Thank you, Donald Trump.

The first time it happened, I was about to graduate from journalism school, and I needed a favor from a professor. He invited me into his office, then closed and locked the door.

“Sit here, next to me,” he said, gesturing to a spot on the worn couch. For the next 15 minutes, while I explained what I needed and asked him to help me, he moved closer and closer to me, finally putting his hand on my leg. I jumped up from the couch and got out of there as fast as I could.

No, it wasn’t assault. He didn’t push me up against a wall and try to kiss me (the People magazine reporter) or reach his hand up my skirt while also touching my breasts (the female executive in the first class airline seat).

But it was inappropriate, and scary. This was the person who would decide if I would graduate on time. Who, exactly, would I tell about his behavior? What would I say?

Of course I told my girlfriends, and many of them were sympathetic – this guy had a well-honed reputation for this kind of thing among the women in my class.

That’s why what Michelle Obama’s words in her amazing speech in New Hampshire yesterday had such resonance for me. The national discussion of “locker room talk” and how the Republican nominee for president has used, degraded, and objectified women over many years has been painful, much more than I realized before I heard Michelle say the words yesterday.

It hurts to remember the times when perfect strangers on the street in New York where I lived early in my career touched me inappropriately, and how mute I remained each time it happened.

It hurts to think that the professor from my undergraduate days went on to make advances on other women, and I never spoke up.

It hurts that it took all this time, and a national debacle of a presidential candidate, to bring this kind of a discussion out in the open.

Michelle is right: Enough is enough. I will no longer be silent about men who take advantage of their position and power. I will teach the young people I know best – my teenage son and his friends – to respect all people, and especially to respect and encourage the power of women and girls.

It feels good to tell these stories, after years of ignoring them. I am only sorry it took me so long. 

Salad days.

I remember the day with the clarity of a movie frame: It was a lovely, sunny afternoon and R. and I were sitting on the outdoor patio of our favorite coffee shop in the East Village, drinking café au lait out of white crockery bowls. We were celebrating: I had just gotten a new job!

We were both impossibly young, and the world was ours for the taking. We knew that nothing but good would ever come of this promotion for me – I was headed to a famous magazine, working for a well-known editor – and my best friend was there to play back every detail of my conquest with me. I had worn her beautiful pearl necklace to the interview for luck, and it worked.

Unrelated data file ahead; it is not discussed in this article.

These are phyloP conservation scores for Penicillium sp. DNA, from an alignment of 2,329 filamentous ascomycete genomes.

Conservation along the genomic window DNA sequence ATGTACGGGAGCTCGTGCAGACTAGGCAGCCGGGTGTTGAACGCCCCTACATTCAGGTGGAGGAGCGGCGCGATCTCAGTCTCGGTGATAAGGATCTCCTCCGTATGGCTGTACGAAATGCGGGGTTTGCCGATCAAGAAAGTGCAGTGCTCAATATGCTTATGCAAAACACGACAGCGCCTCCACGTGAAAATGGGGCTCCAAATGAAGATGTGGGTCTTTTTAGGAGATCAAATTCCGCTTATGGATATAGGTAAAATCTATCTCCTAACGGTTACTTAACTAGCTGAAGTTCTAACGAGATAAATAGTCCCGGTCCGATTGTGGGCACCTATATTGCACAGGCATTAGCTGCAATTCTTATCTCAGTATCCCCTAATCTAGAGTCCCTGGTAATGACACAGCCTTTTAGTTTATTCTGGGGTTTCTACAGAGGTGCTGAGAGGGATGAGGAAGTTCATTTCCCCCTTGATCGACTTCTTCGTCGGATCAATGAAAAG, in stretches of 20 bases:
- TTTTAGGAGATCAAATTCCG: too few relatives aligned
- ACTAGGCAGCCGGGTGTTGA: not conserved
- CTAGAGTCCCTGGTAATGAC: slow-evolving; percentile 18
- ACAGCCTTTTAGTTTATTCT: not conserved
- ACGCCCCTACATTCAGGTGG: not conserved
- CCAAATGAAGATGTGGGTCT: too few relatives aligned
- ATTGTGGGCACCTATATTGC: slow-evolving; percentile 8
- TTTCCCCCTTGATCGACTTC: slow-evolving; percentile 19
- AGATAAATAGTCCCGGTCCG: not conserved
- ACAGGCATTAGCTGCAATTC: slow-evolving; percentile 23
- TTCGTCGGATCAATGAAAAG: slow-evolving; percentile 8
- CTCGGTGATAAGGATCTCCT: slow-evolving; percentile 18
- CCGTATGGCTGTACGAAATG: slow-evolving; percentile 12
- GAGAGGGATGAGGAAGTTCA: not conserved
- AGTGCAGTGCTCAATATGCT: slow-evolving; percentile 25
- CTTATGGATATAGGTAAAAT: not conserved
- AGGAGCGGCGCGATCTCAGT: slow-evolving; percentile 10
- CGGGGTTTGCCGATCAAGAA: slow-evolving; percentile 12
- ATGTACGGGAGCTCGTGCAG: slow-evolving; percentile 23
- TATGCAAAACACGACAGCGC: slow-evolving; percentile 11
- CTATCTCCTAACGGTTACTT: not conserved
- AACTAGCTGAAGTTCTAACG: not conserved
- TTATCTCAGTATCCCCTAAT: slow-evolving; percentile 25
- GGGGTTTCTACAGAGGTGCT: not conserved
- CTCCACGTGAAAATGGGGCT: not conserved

I remembered that wonderful fizz of accomplishment again last week, sitting in another coffee shop, years and miles away from the first.

My friend C. was telling me about her summer as an intern in New York at the hottest online women’s magazine in the country – “more subscribers than the online version of the New York Times,” C. told me proudly.

Swag ... and another coffee shop. 

Swag ... and another coffee shop. 

If landing the internship was huge, the actual summer experience had been amazing. C. found herself at the white-hot center of the successful startup. She’s smart, capable, savvy, and a hard worker, so no wonder by the end of the summer she had worked with everyone from publicity to budgeting, attended staff meetings, gathered data, and on and on. She also did a terrific project – the interns all do one at the end of their term – that led to her being asked to come back again as an intern next summer, something that rarely happens.

I was thrilled for her.

“I don’t want you to think I’m bragging,” C. kept saying as she told me her story. “And don’t tell anyone at school about this,” she begged me as she was showing me her project, the terrific idea nearly leaping off the computer screen.

Of course you are not bragging, I kept telling her, but I have been thinking about what that really meant ever since.

At what point do young women learn to own the talent and power they have? How can we make it easier for my friend to think of her accomplishment as all she needs to get to the next level, even if the next level turns out to be the wrong thing for her? (You know that job? The one we were celebrating with café au lait? I hated it and stayed only four miserable months.)

There’s no way that C. would ever come off as anything but enthusiastic and engaged. Why is she so worried that people will think she’s showing off by talking about her summer?

Yes, she is young. But her youth -- and the ability to turn her fangirl love for the publication into great ideas that work -- are huge assets, no matter where she goes.

I can’t wait to see what C. decides to do next. I will help her however I can, even if it’s only to remind her that sharing your love for your work with people who really care about you can never be bragging. 

I can't wait to meet her again at the coffee shop.